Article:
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‘Green doesn’t bring cash’: farmers call for money to plant crops

“We’ve had a little bit of rain so things are green but green does not bring cash. As far as our cropping enterprise goes, we won’t have cash until after harvest in November.”

Ms Blackburn said farmers needed to prepare their ground for planting right now, and her potential for a good harvest was “dropping by the day” because she did not have the funds to do it.

Tracy Blackburn with her partner, Terry Cornish, and son on their farm near Dubbo.

Tracy Blackburn with her partner, Terry Cornish, and son on their farm near Dubbo. Credit:Janie Barrett

Livestock farmers also need funds to restock herds, though the timing is more flexible.

Other stimulus measures to support small businesses, as well as the existing government-backed loans to help farmers through drought, require co-funding from a commercial loan.

However, Ms Blackburn said many farmers were in debt and unable to get a loan because they did not have strong financial results in the past two or three years due to drought. While some farmers could borrow against their land, many were already mortgaged to the hilt or were leasehold farmers.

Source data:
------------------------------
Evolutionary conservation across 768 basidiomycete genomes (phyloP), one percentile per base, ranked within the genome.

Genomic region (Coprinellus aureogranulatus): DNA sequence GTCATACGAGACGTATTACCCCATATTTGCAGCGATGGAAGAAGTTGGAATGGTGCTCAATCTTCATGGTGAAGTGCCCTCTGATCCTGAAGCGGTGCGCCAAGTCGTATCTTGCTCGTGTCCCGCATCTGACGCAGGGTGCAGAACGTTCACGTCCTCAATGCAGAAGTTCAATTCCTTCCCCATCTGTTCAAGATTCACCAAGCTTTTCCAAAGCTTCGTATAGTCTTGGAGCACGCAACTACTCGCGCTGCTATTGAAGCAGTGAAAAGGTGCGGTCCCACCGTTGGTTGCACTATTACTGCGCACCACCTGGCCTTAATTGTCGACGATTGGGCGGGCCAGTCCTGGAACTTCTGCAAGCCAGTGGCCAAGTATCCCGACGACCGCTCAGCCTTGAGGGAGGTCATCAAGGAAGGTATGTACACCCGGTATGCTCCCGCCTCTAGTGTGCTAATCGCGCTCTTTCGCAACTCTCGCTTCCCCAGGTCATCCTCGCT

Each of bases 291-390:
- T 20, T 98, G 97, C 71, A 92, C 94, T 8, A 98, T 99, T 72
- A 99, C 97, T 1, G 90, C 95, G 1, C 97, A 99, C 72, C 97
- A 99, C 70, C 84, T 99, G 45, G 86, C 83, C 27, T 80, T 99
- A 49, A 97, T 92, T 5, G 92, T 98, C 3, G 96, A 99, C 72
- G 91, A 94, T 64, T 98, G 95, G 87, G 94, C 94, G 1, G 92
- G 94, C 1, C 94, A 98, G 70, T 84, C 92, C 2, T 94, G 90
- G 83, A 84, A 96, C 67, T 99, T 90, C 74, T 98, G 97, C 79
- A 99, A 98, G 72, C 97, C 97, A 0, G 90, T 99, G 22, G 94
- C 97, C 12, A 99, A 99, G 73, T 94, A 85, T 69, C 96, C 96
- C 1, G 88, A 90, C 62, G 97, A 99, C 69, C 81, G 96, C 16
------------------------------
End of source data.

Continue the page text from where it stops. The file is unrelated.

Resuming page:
The National Farmers Federation declined to comment but the Herald has spoken to several farmers in the same situation.

Malcolm Lloyd Jones, who has a small family farm with wheat and livestock between Junee and Cootamundra, has had three crop failures in a row due to drought and is already “stretched to the limit” in debt to the bank. He also owes $80,000 to a chemical and fertiliser supplier.

Mr Lloyd Jones agreed farmers need a cash injection to plant crops, saying they “need a big year to recover from the drought”. He warned if Australia fails to act it could face a crisis in national food security.

“These are very difficult times and I think the whole thing that’s going on at the moment with the coronavirus and people panicking to buy essentials is that we’re food producers and imagine there was no food,” Mr Lloyd Jones said.

“For our long-term security, agriculture has just got to be supported a bit more by the government. That’s the bottom line.”

A spokesperson for the Regional Investment Corporation said the organisation had approved 274 drought loans for farmers valued at $257 million so far this financial year, as of the end of February.

However, these loans also rely on the farmer being able to fund at least half the debt through a commercial loan.

In the first quarter, a Rabobank survey of farmers showed renewed optimism for 2020 following strong widespread rainfall after years of drought and the summer’s bushfires.

Less than half thought the agricultural economy would improve over the year, but this was up significantly from less than 20 per cent in December.

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